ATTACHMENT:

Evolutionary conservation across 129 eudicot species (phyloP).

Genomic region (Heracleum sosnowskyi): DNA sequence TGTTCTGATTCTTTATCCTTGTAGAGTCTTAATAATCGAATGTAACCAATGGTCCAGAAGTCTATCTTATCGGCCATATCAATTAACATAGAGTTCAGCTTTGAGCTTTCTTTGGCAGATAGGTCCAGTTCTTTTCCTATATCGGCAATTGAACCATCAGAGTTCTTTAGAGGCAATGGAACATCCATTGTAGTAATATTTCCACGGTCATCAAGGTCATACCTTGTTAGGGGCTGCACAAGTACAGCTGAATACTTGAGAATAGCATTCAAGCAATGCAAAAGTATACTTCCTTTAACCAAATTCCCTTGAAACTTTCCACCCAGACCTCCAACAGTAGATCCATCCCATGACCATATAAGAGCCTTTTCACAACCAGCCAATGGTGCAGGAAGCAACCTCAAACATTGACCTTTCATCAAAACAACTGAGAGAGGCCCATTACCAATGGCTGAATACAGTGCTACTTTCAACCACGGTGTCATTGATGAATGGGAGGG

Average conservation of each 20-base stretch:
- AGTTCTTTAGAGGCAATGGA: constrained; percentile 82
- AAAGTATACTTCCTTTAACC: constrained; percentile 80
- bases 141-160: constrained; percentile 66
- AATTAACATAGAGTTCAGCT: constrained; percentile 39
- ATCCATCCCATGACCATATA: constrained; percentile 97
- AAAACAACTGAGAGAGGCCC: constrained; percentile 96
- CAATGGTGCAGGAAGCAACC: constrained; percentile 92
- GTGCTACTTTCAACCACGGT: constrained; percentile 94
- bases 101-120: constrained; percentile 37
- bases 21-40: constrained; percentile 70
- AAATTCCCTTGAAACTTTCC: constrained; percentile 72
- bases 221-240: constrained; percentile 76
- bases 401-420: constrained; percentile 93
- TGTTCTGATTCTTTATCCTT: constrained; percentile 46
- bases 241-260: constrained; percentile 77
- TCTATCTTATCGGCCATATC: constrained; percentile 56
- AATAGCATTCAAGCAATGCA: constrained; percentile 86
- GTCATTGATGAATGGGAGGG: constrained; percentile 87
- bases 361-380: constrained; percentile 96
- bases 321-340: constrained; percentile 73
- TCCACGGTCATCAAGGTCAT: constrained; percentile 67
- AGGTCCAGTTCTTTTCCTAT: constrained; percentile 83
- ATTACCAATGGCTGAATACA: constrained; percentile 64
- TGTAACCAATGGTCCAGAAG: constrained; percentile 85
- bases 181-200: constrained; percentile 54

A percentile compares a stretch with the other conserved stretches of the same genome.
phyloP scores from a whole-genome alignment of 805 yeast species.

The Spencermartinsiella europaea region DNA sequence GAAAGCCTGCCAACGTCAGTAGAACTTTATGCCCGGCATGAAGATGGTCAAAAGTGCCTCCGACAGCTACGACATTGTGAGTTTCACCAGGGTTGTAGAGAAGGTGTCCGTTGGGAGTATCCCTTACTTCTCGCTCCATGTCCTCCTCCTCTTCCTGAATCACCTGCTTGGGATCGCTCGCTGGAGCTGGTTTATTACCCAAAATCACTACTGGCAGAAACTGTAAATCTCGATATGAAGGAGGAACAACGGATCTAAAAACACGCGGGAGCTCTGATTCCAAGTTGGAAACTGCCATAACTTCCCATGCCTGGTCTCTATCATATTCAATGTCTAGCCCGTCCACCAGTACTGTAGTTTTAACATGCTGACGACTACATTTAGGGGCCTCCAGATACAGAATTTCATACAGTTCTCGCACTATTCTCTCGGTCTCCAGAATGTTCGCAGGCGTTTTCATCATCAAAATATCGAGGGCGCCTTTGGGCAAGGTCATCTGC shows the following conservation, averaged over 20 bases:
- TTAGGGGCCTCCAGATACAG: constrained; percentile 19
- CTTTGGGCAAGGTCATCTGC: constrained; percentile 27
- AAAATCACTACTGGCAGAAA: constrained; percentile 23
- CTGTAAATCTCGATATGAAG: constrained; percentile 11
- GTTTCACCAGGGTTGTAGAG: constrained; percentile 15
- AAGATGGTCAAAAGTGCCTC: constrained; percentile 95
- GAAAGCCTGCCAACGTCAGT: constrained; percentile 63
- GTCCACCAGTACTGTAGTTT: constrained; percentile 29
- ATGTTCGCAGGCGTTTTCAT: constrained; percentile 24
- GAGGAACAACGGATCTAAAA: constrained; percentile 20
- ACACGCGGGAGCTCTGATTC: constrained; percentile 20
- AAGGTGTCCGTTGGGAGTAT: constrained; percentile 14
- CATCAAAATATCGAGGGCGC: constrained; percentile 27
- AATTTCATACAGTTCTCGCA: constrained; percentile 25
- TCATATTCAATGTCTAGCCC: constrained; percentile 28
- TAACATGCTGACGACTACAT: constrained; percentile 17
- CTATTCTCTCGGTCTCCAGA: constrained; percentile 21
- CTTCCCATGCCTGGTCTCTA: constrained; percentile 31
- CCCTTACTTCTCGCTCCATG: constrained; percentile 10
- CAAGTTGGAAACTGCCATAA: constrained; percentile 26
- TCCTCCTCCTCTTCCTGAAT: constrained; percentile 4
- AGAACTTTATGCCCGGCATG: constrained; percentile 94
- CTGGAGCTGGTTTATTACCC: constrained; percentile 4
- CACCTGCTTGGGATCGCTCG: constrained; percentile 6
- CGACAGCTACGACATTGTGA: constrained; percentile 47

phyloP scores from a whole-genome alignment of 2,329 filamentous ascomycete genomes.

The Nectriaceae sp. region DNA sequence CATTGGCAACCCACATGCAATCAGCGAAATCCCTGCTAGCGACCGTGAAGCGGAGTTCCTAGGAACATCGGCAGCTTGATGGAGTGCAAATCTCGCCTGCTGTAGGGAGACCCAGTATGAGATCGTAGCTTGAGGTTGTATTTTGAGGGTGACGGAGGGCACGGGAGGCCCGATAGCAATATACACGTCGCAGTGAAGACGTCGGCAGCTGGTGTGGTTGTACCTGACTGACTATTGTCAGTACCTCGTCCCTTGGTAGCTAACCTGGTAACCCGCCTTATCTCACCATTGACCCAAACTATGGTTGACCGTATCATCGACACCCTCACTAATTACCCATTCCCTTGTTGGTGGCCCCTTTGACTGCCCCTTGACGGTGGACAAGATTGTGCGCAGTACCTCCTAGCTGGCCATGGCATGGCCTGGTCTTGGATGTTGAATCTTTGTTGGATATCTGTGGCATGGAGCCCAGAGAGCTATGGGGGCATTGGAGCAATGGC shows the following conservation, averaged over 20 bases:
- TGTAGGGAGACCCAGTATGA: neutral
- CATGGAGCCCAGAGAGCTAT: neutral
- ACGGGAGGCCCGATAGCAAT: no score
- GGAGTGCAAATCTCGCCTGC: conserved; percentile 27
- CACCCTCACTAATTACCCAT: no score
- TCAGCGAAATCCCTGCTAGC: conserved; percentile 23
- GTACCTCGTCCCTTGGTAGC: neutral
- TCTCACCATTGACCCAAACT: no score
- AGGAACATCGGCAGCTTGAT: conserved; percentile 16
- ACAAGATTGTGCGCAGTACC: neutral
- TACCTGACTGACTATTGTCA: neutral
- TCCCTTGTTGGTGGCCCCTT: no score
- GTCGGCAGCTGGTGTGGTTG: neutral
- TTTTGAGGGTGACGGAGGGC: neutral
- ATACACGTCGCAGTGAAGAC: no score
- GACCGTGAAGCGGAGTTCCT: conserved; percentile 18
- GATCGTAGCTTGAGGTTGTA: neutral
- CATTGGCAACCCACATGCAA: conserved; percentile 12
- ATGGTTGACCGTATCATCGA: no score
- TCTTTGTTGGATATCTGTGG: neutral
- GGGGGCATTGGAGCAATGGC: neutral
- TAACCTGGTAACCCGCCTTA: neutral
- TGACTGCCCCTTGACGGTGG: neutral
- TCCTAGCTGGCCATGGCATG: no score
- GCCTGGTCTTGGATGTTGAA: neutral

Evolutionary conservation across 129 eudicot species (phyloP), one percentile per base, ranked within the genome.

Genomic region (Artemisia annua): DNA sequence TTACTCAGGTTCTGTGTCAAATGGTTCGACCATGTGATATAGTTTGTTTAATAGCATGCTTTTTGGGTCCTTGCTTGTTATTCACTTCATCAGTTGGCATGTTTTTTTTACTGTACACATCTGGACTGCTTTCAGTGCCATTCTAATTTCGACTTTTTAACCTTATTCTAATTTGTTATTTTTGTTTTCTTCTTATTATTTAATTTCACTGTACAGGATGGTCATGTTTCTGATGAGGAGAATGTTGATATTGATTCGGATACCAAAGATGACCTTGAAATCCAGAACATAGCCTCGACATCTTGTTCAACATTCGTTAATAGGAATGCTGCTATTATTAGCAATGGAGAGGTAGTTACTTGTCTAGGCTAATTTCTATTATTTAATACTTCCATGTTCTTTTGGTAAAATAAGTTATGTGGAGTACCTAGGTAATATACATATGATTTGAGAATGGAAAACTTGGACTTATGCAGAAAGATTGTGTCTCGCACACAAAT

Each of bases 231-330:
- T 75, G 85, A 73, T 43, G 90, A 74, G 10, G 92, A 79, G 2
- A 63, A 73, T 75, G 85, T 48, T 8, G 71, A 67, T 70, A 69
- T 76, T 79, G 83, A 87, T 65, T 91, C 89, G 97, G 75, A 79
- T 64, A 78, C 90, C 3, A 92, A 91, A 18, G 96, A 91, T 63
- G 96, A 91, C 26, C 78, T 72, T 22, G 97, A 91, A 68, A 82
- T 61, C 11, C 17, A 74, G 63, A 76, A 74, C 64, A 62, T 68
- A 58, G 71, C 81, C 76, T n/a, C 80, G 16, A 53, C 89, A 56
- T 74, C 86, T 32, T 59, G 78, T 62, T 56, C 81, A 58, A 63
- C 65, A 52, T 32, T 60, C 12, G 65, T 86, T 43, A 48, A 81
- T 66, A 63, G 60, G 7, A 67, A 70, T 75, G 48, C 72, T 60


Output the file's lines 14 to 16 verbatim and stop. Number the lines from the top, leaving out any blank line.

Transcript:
- AAATTCCCTTGAAACTTTCC: constrained; percentile 72
- bases 221-240: constrained; percentile 76
- bases 401-420: constrained; percentile 93